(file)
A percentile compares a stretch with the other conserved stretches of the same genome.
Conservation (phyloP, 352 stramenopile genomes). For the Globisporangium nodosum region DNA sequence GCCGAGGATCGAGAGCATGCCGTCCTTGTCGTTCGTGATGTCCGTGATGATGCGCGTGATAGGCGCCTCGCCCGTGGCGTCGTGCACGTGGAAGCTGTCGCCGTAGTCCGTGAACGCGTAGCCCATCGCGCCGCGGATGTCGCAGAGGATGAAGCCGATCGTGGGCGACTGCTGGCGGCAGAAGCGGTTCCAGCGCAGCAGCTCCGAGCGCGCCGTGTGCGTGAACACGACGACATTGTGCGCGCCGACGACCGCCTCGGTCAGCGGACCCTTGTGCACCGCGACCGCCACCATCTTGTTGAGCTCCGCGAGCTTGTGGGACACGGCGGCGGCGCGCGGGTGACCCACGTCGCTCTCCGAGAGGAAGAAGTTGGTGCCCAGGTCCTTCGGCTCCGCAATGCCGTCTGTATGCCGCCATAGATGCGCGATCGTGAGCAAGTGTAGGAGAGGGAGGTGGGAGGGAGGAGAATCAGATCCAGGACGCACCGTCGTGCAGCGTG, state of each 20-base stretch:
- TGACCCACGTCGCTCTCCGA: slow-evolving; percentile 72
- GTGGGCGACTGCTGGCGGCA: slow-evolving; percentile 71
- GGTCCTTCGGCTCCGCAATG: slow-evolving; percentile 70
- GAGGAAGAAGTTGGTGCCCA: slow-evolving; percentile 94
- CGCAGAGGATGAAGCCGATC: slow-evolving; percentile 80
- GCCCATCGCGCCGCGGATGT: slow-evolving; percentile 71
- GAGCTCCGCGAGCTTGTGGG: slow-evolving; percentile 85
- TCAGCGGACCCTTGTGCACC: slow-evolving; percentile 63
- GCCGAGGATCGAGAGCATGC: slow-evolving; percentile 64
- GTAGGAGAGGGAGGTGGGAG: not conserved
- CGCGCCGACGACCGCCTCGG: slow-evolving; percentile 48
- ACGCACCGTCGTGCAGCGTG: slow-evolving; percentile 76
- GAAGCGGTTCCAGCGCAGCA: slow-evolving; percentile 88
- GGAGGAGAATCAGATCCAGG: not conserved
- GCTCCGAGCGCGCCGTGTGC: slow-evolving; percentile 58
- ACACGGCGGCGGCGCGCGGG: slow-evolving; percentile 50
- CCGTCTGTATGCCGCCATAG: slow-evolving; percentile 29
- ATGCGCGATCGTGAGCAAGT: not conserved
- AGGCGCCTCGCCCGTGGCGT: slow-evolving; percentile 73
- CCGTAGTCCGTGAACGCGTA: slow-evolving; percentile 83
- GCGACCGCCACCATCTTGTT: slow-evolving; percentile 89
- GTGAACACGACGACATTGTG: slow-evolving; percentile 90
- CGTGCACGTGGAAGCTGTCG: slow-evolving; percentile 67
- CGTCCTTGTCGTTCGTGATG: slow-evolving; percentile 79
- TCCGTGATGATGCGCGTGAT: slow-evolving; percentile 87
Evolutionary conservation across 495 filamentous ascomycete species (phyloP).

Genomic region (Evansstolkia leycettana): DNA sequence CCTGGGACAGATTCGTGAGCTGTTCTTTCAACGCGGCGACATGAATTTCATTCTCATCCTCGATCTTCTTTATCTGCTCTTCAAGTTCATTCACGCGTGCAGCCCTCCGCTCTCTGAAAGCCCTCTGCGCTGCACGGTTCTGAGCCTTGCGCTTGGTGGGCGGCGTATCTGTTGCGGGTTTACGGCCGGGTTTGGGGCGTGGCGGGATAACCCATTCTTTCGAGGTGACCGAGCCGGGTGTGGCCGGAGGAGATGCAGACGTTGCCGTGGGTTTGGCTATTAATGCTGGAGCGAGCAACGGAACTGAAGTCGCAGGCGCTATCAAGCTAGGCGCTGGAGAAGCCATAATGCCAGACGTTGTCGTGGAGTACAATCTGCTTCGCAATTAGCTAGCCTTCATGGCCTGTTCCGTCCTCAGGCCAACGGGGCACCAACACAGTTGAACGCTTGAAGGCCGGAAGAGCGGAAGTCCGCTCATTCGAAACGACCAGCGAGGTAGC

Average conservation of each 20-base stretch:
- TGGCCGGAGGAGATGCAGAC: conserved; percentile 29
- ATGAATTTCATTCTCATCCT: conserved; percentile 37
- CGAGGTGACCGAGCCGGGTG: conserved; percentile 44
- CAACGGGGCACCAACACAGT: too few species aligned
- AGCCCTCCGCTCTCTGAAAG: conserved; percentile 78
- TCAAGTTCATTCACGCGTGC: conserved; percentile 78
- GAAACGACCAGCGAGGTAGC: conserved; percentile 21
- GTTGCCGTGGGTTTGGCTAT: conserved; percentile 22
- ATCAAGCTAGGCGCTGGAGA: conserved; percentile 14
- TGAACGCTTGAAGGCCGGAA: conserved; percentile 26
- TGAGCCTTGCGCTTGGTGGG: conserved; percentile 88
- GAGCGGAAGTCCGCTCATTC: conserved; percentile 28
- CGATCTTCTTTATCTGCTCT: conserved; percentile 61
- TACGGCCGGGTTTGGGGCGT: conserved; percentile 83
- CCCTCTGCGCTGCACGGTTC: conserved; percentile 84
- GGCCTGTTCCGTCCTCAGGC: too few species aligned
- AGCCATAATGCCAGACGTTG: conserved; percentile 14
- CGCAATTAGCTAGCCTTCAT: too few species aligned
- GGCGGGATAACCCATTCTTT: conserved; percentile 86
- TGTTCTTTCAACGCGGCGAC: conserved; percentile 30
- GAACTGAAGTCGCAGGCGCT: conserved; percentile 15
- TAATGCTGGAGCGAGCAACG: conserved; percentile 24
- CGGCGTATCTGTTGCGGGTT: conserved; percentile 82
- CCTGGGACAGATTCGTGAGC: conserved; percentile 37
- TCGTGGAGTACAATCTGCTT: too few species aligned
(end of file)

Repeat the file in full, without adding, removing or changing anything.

A percentile compares a stretch with the other conserved stretches of the same genome.
Conservation (phyloP, 352 stramenopile genomes). For the Globisporangium nodosum region DNA sequence GCCGAGGATCGAGAGCATGCCGTCCTTGTCGTTCGTGATGTCCGTGATGATGCGCGTGATAGGCGCCTCGCCCGTGGCGTCGTGCACGTGGAAGCTGTCGCCGTAGTCCGTGAACGCGTAGCCCATCGCGCCGCGGATGTCGCAGAGGATGAAGCCGATCGTGGGCGACTGCTGGCGGCAGAAGCGGTTCCAGCGCAGCAGCTCCGAGCGCGCCGTGTGCGTGAACACGACGACATTGTGCGCGCCGACGACCGCCTCGGTCAGCGGACCCTTGTGCACCGCGACCGCCACCATCTTGTTGAGCTCCGCGAGCTTGTGGGACACGGCGGCGGCGCGCGGGTGACCCACGTCGCTCTCCGAGAGGAAGAAGTTGGTGCCCAGGTCCTTCGGCTCCGCAATGCCGTCTGTATGCCGCCATAGATGCGCGATCGTGAGCAAGTGTAGGAGAGGGAGGTGGGAGGGAGGAGAATCAGATCCAGGACGCACCGTCGTGCAGCGTG, state of each 20-base stretch:
- TGACCCACGTCGCTCTCCGA: slow-evolving; percentile 72
- GTGGGCGACTGCTGGCGGCA: slow-evolving; percentile 71
- GGTCCTTCGGCTCCGCAATG: slow-evolving; percentile 70
- GAGGAAGAAGTTGGTGCCCA: slow-evolving; percentile 94
- CGCAGAGGATGAAGCCGATC: slow-evolving; percentile 80
- GCCCATCGCGCCGCGGATGT: slow-evolving; percentile 71
- GAGCTCCGCGAGCTTGTGGG: slow-evolving; percentile 85
- TCAGCGGACCCTTGTGCACC: slow-evolving; percentile 63
- GCCGAGGATCGAGAGCATGC: slow-evolving; percentile 64
- GTAGGAGAGGGAGGTGGGAG: not conserved
- CGCGCCGACGACCGCCTCGG: slow-evolving; percentile 48
- ACGCACCGTCGTGCAGCGTG: slow-evolving; percentile 76
- GAAGCGGTTCCAGCGCAGCA: slow-evolving; percentile 88
- GGAGGAGAATCAGATCCAGG: not conserved
- GCTCCGAGCGCGCCGTGTGC: slow-evolving; percentile 58
- ACACGGCGGCGGCGCGCGGG: slow-evolving; percentile 50
- CCGTCTGTATGCCGCCATAG: slow-evolving; percentile 29
- ATGCGCGATCGTGAGCAAGT: not conserved
- AGGCGCCTCGCCCGTGGCGT: slow-evolving; percentile 73
- CCGTAGTCCGTGAACGCGTA: slow-evolving; percentile 83
- GCGACCGCCACCATCTTGTT: slow-evolving; percentile 89
- GTGAACACGACGACATTGTG: slow-evolving; percentile 90
- CGTGCACGTGGAAGCTGTCG: slow-evolving; percentile 67
- CGTCCTTGTCGTTCGTGATG: slow-evolving; percentile 79
- TCCGTGATGATGCGCGTGAT: slow-evolving; percentile 87
Evolutionary conservation across 495 filamentous ascomycete species (phyloP).

Genomic region (Evansstolkia leycettana): DNA sequence CCTGGGACAGATTCGTGAGCTGTTCTTTCAACGCGGCGACATGAATTTCATTCTCATCCTCGATCTTCTTTATCTGCTCTTCAAGTTCATTCACGCGTGCAGCCCTCCGCTCTCTGAAAGCCCTCTGCGCTGCACGGTTCTGAGCCTTGCGCTTGGTGGGCGGCGTATCTGTTGCGGGTTTACGGCCGGGTTTGGGGCGTGGCGGGATAACCCATTCTTTCGAGGTGACCGAGCCGGGTGTGGCCGGAGGAGATGCAGACGTTGCCGTGGGTTTGGCTATTAATGCTGGAGCGAGCAACGGAACTGAAGTCGCAGGCGCTATCAAGCTAGGCGCTGGAGAAGCCATAATGCCAGACGTTGTCGTGGAGTACAATCTGCTTCGCAATTAGCTAGCCTTCATGGCCTGTTCCGTCCTCAGGCCAACGGGGCACCAACACAGTTGAACGCTTGAAGGCCGGAAGAGCGGAAGTCCGCTCATTCGAAACGACCAGCGAGGTAGC

Average conservation of each 20-base stretch:
- TGGCCGGAGGAGATGCAGAC: conserved; percentile 29
- ATGAATTTCATTCTCATCCT: conserved; percentile 37
- CGAGGTGACCGAGCCGGGTG: conserved; percentile 44
- CAACGGGGCACCAACACAGT: too few species aligned
- AGCCCTCCGCTCTCTGAAAG: conserved; percentile 78
- TCAAGTTCATTCACGCGTGC: conserved; percentile 78
- GAAACGACCAGCGAGGTAGC: conserved; percentile 21
- GTTGCCGTGGGTTTGGCTAT: conserved; percentile 22
- ATCAAGCTAGGCGCTGGAGA: conserved; percentile 14
- TGAACGCTTGAAGGCCGGAA: conserved; percentile 26
- TGAGCCTTGCGCTTGGTGGG: conserved; percentile 88
- GAGCGGAAGTCCGCTCATTC: conserved; percentile 28
- CGATCTTCTTTATCTGCTCT: conserved; percentile 61
- TACGGCCGGGTTTGGGGCGT: conserved; percentile 83
- CCCTCTGCGCTGCACGGTTC: conserved; percentile 84
- GGCCTGTTCCGTCCTCAGGC: too few species aligned
- AGCCATAATGCCAGACGTTG: conserved; percentile 14
- CGCAATTAGCTAGCCTTCAT: too few species aligned
- GGCGGGATAACCCATTCTTT: conserved; percentile 86
- TGTTCTTTCAACGCGGCGAC: conserved; percentile 30
- GAACTGAAGTCGCAGGCGCT: conserved; percentile 15
- TAATGCTGGAGCGAGCAACG: conserved; percentile 24
- CGGCGTATCTGTTGCGGGTT: conserved; percentile 82
- CCTGGGACAGATTCGTGAGC: conserved; percentile 37
- TCGTGGAGTACAATCTGCTT: too few species aligned